was a notorious counterfeiter here, and nigger thief, and for the last five months he has been connected with McGee's band of guerrillas, which they are in every sense of the word. I am sorry they are prisoners on my hands, as they should have been shot on the spot. There are other bands of this character in the county below here, and it was concerning these bands that I wished to seethe commanding general; but the breaking up of our regiment has interfered with my arrangements, and I am sorry for these poor Union people, who never have been properly protected, as they should have and might have been; and if the authorities could see the downcast and saddened countenances of Union men here, they I think, would hesitate about breaking up and sending off this regiment. For my own part, I think injustice has been done me and my men; but I am too good a soldier to disobey any order coming to me from my superior officers.
I hope you will pardon me for alluding to this matter in this report, but justice to this section demands that attention should be called to the state of affairs here, and I hope you will not allow all protection to be taken from these people.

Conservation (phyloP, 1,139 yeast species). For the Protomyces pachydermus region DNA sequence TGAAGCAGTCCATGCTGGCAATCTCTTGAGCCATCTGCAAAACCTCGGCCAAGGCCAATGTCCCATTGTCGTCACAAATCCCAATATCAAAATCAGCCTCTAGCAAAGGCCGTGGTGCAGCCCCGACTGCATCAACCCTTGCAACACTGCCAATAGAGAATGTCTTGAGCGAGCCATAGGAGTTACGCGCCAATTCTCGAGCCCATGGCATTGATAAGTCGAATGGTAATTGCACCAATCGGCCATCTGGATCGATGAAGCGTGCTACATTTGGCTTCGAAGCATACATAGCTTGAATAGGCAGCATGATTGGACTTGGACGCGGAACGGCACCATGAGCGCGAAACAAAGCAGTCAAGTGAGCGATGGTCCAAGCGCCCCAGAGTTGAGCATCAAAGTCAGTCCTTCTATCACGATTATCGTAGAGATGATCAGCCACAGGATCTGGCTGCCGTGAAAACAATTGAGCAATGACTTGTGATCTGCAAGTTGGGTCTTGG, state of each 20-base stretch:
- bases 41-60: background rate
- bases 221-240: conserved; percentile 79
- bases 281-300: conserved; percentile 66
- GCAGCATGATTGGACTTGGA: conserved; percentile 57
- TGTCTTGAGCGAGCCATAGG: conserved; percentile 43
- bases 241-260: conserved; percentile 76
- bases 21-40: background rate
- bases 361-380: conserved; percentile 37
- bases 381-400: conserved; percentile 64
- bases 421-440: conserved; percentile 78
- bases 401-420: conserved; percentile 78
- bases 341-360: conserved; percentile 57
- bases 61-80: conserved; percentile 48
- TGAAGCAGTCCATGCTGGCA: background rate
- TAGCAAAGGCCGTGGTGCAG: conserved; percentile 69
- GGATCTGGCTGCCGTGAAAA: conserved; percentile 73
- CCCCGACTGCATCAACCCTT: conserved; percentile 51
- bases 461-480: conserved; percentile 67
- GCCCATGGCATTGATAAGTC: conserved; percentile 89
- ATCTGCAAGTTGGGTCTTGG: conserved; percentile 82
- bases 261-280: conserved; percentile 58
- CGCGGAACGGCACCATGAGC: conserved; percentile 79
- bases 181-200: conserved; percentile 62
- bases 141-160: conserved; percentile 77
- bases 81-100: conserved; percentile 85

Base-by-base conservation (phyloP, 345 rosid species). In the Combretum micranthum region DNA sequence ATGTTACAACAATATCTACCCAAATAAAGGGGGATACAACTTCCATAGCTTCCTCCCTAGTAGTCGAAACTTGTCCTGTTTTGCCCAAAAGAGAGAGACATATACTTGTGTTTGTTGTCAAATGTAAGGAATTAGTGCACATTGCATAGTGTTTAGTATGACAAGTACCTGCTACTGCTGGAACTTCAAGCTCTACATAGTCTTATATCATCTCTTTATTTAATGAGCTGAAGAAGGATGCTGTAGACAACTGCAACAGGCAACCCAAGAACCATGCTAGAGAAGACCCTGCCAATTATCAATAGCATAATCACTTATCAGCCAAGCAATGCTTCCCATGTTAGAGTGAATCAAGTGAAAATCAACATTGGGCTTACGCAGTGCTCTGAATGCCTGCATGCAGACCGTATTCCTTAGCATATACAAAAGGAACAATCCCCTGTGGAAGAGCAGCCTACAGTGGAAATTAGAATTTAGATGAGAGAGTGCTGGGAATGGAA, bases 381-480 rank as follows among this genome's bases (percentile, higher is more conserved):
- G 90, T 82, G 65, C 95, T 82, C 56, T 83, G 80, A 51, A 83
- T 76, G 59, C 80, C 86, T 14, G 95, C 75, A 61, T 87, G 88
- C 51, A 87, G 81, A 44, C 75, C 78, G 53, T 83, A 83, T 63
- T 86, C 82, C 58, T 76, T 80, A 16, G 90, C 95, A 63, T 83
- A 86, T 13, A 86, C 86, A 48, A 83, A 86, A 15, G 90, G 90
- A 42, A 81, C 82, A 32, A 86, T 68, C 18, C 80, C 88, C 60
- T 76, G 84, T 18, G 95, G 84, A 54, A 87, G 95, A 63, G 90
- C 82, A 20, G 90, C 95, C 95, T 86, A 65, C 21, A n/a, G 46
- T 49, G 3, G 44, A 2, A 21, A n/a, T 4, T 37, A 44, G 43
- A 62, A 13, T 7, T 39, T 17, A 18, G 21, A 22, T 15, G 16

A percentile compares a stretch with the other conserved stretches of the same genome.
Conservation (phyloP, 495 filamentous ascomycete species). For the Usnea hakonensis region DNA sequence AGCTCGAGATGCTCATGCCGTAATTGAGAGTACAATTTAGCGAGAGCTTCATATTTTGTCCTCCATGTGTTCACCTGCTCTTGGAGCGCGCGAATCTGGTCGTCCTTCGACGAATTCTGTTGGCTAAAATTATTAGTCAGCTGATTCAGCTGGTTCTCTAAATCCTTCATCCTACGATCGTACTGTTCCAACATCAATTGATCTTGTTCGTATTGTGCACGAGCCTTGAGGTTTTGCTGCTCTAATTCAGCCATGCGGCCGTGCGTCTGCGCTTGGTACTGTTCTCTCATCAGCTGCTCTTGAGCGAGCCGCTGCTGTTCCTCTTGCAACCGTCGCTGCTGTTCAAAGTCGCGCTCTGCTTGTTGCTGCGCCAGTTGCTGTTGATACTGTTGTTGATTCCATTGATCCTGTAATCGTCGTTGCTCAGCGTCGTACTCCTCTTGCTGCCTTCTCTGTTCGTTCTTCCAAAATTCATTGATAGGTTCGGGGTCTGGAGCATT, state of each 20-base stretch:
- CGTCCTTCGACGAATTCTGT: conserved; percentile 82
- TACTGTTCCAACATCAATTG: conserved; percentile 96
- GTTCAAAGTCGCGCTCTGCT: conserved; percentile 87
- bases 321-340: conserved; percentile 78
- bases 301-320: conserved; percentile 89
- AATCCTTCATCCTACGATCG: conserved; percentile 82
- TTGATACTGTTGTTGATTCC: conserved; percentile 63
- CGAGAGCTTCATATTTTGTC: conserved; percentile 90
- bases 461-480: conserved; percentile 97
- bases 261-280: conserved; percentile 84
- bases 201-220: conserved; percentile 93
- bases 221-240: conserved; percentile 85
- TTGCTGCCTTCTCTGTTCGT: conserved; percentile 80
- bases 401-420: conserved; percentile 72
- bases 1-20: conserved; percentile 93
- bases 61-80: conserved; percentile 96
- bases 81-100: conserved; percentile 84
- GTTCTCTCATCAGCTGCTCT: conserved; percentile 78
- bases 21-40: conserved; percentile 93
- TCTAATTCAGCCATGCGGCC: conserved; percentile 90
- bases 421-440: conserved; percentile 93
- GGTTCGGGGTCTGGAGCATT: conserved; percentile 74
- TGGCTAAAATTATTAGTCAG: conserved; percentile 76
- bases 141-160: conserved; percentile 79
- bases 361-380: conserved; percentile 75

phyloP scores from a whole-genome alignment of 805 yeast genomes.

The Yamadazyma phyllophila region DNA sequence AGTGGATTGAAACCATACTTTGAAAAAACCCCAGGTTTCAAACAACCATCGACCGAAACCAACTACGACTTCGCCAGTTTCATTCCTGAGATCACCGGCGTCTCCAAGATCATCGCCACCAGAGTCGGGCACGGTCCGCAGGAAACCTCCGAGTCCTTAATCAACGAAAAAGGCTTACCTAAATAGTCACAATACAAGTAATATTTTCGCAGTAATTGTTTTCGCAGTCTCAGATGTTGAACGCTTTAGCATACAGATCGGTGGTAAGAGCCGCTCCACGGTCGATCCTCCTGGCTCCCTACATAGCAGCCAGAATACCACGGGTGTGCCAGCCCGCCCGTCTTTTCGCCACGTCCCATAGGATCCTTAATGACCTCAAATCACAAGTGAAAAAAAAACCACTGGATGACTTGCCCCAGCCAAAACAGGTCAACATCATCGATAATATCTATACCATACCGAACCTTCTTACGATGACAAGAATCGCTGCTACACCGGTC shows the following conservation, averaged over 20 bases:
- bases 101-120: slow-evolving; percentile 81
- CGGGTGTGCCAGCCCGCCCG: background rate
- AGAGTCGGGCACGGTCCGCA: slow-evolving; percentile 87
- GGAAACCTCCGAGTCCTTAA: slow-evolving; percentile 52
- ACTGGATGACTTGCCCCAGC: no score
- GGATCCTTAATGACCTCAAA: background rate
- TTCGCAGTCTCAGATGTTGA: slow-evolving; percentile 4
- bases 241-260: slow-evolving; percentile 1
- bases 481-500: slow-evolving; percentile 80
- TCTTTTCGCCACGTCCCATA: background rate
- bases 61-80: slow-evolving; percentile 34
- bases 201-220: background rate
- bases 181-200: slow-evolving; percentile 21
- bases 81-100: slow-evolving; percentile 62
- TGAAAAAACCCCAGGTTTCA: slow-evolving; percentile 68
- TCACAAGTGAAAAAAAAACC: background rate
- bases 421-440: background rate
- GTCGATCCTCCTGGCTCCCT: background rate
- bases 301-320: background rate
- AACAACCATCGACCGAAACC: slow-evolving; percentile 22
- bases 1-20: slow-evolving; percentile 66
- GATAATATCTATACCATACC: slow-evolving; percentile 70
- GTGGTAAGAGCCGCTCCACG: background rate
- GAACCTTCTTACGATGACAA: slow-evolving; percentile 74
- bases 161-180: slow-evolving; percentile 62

Very respectfully, &c.,
B. F. LAZEAR,
Lieutenant Colonel, Commanding Twelfth Missouri State Militia Cavalry.
Assistant Adjutant-General, Saint Louis District, Mo.
Numbers 2. Report of Major F. W. Reeder, Twelfth Missouri State Militia Cavalry.
JACKSON, MO., February 7, 1863.
COLONEL: Pursuant to your order, I proceeded, on the 2nd nFeb.instant, to Dallas, Mo., for the purpose of killing, capturing, and dispersing such bands of outlaws and rebels as infest the vicinity of Dallas and Mingo Swamp.
After arriving in Dallas with my command, detachments of the different companies at this post, I was joined by detachments from the companies stationed at Fredericktown and Patton, and at once sent out four scouts to capture the notorious McGee and his outlaws, said to be harboring around that place. These scouts brought in three of the outlaws, from whom I learned that McGee had started the day previous toward Bloomfield, carrying with him a number of stolen horses and arms, as well as four Union citizens as prisoners. I waited until the evening of the 3rd instant, when the last scout came in, bringing twenty-five saddles, buried by the rebels some two months since, and which, on account of lack of transportation, as well as their total worthlessness, I ordered to be burned.
Resolving to overtake McGee, with his band, the next day, and to push on to Bloomfield through the Mingo Swamp, I allowed the men and horses to rest till next morning, and started after these outlaws. Regardless of the advice of those who had for a long time been residents within the said swamp, and who pronounced the passage through the same at this time of the year an impossibility, as the ground would be frozen, and the water below would, consequently, recede from beneath. I determined to risk it, and went on. When you add to all this the circumstance that a violent snow-storm set in as we started, which lasted
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